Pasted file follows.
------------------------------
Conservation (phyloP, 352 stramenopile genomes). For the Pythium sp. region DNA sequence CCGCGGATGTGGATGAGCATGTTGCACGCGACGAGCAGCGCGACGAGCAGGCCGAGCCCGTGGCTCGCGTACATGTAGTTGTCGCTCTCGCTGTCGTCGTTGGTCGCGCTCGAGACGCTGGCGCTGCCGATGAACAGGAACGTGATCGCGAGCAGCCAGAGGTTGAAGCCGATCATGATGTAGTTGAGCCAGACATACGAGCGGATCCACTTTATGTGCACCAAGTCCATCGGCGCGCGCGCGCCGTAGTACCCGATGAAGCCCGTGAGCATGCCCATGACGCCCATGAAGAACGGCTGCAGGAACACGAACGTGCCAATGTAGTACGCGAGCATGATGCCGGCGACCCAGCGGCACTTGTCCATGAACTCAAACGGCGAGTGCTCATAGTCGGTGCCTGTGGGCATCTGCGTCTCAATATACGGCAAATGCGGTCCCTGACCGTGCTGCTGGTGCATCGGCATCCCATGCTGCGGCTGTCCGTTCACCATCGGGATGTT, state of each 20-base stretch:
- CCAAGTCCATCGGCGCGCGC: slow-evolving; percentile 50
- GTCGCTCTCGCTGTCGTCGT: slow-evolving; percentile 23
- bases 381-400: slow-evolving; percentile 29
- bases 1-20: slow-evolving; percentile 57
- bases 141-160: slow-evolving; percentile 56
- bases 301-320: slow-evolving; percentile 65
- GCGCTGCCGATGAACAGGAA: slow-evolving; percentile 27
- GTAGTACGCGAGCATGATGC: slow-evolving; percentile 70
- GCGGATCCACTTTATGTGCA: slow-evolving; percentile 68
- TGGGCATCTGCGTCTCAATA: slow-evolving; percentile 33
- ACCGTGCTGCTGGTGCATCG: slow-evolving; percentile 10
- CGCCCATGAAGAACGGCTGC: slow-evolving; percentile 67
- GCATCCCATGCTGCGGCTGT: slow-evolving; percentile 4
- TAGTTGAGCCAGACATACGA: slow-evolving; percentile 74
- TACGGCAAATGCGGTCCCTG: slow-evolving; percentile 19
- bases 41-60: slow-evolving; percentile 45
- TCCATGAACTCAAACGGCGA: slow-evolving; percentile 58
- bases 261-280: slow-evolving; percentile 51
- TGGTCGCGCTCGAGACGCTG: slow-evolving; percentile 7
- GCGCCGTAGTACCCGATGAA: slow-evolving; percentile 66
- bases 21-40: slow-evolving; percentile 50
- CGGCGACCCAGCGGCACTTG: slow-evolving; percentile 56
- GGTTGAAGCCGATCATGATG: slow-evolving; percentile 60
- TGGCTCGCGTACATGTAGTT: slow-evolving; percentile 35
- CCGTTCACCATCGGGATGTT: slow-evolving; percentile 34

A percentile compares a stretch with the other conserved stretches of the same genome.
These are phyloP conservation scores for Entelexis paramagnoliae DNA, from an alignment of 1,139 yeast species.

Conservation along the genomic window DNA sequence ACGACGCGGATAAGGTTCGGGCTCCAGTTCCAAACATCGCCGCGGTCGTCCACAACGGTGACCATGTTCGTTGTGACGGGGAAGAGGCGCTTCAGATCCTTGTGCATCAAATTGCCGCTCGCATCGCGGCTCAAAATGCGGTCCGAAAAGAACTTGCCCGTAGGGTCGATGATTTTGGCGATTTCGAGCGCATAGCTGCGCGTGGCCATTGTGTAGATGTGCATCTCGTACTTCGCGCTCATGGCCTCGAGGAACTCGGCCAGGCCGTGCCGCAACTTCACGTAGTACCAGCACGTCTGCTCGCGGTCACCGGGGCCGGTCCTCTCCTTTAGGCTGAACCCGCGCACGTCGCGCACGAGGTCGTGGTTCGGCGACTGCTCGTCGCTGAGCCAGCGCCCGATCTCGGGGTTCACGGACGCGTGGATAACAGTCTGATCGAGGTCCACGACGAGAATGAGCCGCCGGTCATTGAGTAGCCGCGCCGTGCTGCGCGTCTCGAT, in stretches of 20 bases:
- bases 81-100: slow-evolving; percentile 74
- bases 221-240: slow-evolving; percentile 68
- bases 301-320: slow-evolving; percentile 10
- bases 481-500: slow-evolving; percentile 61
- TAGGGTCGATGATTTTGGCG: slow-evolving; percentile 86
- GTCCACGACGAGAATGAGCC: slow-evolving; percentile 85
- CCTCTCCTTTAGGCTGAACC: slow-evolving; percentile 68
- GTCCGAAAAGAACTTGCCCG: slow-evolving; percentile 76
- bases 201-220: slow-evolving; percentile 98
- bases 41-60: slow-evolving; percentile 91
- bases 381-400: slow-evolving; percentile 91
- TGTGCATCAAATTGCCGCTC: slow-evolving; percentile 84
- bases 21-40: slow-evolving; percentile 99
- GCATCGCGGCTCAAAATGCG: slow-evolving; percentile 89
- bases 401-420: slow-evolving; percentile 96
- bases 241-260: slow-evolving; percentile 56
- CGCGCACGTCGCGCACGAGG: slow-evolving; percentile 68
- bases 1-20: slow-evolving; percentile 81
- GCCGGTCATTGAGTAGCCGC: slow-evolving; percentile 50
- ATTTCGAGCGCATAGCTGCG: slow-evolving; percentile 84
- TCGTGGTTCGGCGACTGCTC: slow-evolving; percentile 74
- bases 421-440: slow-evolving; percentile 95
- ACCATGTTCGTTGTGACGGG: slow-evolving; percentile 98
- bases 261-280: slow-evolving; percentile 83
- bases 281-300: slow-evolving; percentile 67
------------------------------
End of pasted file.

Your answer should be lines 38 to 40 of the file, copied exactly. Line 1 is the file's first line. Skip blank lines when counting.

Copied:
- bases 201-220: slow-evolving; percentile 98
- bases 41-60: slow-evolving; percentile 91
- bases 381-400: slow-evolving; percentile 91